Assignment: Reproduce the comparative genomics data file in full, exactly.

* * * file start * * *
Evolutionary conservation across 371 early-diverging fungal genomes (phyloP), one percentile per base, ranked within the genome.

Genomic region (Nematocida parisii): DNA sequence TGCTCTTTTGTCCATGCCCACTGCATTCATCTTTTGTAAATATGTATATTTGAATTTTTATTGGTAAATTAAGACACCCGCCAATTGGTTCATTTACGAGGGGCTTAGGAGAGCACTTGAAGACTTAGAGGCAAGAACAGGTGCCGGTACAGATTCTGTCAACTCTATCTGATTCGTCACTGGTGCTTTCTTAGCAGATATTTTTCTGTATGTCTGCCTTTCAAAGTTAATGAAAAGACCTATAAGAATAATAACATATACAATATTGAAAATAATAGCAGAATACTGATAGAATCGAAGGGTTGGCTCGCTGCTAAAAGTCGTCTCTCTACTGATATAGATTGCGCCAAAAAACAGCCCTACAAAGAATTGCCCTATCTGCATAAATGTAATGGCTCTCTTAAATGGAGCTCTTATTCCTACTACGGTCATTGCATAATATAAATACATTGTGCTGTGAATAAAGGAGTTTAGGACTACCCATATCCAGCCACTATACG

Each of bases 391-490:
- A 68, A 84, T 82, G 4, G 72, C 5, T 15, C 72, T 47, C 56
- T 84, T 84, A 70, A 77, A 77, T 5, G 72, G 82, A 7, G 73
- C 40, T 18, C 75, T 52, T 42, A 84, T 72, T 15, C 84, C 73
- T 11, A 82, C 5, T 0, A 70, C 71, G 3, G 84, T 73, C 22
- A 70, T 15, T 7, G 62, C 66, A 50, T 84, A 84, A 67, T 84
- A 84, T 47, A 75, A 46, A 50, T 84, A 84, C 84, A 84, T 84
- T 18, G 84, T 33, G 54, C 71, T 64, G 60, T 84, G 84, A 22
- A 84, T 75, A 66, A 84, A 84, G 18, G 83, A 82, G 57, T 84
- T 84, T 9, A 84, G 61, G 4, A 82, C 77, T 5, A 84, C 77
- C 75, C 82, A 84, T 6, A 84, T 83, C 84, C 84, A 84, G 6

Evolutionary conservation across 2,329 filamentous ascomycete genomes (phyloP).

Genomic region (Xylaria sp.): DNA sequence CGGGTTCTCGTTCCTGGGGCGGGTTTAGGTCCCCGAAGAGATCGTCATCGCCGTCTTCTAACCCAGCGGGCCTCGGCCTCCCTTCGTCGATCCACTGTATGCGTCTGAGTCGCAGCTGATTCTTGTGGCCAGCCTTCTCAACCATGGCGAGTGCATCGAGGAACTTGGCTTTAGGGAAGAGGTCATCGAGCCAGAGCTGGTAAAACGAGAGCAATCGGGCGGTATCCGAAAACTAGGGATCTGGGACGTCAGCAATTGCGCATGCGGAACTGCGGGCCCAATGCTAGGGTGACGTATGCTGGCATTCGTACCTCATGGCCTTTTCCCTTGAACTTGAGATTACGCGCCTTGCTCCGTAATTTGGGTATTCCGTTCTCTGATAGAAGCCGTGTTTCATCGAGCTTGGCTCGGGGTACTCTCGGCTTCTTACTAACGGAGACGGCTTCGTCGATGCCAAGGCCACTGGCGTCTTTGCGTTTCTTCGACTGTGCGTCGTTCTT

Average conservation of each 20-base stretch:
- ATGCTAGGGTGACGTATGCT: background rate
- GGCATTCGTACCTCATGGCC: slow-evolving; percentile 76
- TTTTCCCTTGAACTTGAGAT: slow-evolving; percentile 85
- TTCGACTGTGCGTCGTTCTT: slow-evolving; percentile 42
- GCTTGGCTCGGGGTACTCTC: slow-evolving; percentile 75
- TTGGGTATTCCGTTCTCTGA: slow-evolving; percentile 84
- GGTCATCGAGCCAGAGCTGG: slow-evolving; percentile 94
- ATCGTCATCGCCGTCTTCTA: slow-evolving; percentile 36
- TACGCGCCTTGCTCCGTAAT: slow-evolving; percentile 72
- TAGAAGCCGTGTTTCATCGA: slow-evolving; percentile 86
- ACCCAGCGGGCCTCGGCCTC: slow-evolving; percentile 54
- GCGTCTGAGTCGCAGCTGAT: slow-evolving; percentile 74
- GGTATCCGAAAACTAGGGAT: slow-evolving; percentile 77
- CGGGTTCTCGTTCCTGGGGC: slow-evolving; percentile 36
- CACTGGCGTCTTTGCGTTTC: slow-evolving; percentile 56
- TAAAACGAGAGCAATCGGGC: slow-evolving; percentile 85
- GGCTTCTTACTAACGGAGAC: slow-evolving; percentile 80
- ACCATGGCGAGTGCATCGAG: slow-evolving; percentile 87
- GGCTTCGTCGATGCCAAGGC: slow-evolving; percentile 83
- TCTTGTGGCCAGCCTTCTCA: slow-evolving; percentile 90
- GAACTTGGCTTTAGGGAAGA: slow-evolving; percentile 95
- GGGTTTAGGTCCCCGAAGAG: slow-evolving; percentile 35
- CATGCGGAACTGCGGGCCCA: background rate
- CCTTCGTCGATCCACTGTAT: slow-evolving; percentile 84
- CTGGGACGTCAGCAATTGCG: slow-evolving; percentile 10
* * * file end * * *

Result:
Evolutionary conservation across 371 early-diverging fungal genomes (phyloP), one percentile per base, ranked within the genome.

Genomic region (Nematocida parisii): DNA sequence TGCTCTTTTGTCCATGCCCACTGCATTCATCTTTTGTAAATATGTATATTTGAATTTTTATTGGTAAATTAAGACACCCGCCAATTGGTTCATTTACGAGGGGCTTAGGAGAGCACTTGAAGACTTAGAGGCAAGAACAGGTGCCGGTACAGATTCTGTCAACTCTATCTGATTCGTCACTGGTGCTTTCTTAGCAGATATTTTTCTGTATGTCTGCCTTTCAAAGTTAATGAAAAGACCTATAAGAATAATAACATATACAATATTGAAAATAATAGCAGAATACTGATAGAATCGAAGGGTTGGCTCGCTGCTAAAAGTCGTCTCTCTACTGATATAGATTGCGCCAAAAAACAGCCCTACAAAGAATTGCCCTATCTGCATAAATGTAATGGCTCTCTTAAATGGAGCTCTTATTCCTACTACGGTCATTGCATAATATAAATACATTGTGCTGTGAATAAAGGAGTTTAGGACTACCCATATCCAGCCACTATACG

Each of bases 391-490:
- A 68, A 84, T 82, G 4, G 72, C 5, T 15, C 72, T 47, C 56
- T 84, T 84, A 70, A 77, A 77, T 5, G 72, G 82, A 7, G 73
- C 40, T 18, C 75, T 52, T 42, A 84, T 72, T 15, C 84, C 73
- T 11, A 82, C 5, T 0, A 70, C 71, G 3, G 84, T 73, C 22
- A 70, T 15, T 7, G 62, C 66, A 50, T 84, A 84, A 67, T 84
- A 84, T 47, A 75, A 46, A 50, T 84, A 84, C 84, A 84, T 84
- T 18, G 84, T 33, G 54, C 71, T 64, G 60, T 84, G 84, A 22
- A 84, T 75, A 66, A 84, A 84, G 18, G 83, A 82, G 57, T 84
- T 84, T 9, A 84, G 61, G 4, A 82, C 77, T 5, A 84, C 77
- C 75, C 82, A 84, T 6, A 84, T 83, C 84, C 84, A 84, G 6

Evolutionary conservation across 2,329 filamentous ascomycete genomes (phyloP).

Genomic region (Xylaria sp.): DNA sequence CGGGTTCTCGTTCCTGGGGCGGGTTTAGGTCCCCGAAGAGATCGTCATCGCCGTCTTCTAACCCAGCGGGCCTCGGCCTCCCTTCGTCGATCCACTGTATGCGTCTGAGTCGCAGCTGATTCTTGTGGCCAGCCTTCTCAACCATGGCGAGTGCATCGAGGAACTTGGCTTTAGGGAAGAGGTCATCGAGCCAGAGCTGGTAAAACGAGAGCAATCGGGCGGTATCCGAAAACTAGGGATCTGGGACGTCAGCAATTGCGCATGCGGAACTGCGGGCCCAATGCTAGGGTGACGTATGCTGGCATTCGTACCTCATGGCCTTTTCCCTTGAACTTGAGATTACGCGCCTTGCTCCGTAATTTGGGTATTCCGTTCTCTGATAGAAGCCGTGTTTCATCGAGCTTGGCTCGGGGTACTCTCGGCTTCTTACTAACGGAGACGGCTTCGTCGATGCCAAGGCCACTGGCGTCTTTGCGTTTCTTCGACTGTGCGTCGTTCTT

Average conservation of each 20-base stretch:
- ATGCTAGGGTGACGTATGCT: background rate
- GGCATTCGTACCTCATGGCC: slow-evolving; percentile 76
- TTTTCCCTTGAACTTGAGAT: slow-evolving; percentile 85
- TTCGACTGTGCGTCGTTCTT: slow-evolving; percentile 42
- GCTTGGCTCGGGGTACTCTC: slow-evolving; percentile 75
- TTGGGTATTCCGTTCTCTGA: slow-evolving; percentile 84
- GGTCATCGAGCCAGAGCTGG: slow-evolving; percentile 94
- ATCGTCATCGCCGTCTTCTA: slow-evolving; percentile 36
- TACGCGCCTTGCTCCGTAAT: slow-evolving; percentile 72
- TAGAAGCCGTGTTTCATCGA: slow-evolving; percentile 86
- ACCCAGCGGGCCTCGGCCTC: slow-evolving; percentile 54
- GCGTCTGAGTCGCAGCTGAT: slow-evolving; percentile 74
- GGTATCCGAAAACTAGGGAT: slow-evolving; percentile 77
- CGGGTTCTCGTTCCTGGGGC: slow-evolving; percentile 36
- CACTGGCGTCTTTGCGTTTC: slow-evolving; percentile 56
- TAAAACGAGAGCAATCGGGC: slow-evolving; percentile 85
- GGCTTCTTACTAACGGAGAC: slow-evolving; percentile 80
- ACCATGGCGAGTGCATCGAG: slow-evolving; percentile 87
- GGCTTCGTCGATGCCAAGGC: slow-evolving; percentile 83
- TCTTGTGGCCAGCCTTCTCA: slow-evolving; percentile 90
- GAACTTGGCTTTAGGGAAGA: slow-evolving; percentile 95
- GGGTTTAGGTCCCCGAAGAG: slow-evolving; percentile 35
- CATGCGGAACTGCGGGCCCA: background rate
- CCTTCGTCGATCCACTGTAT: slow-evolving; percentile 84
- CTGGGACGTCAGCAATTGCG: slow-evolving; percentile 10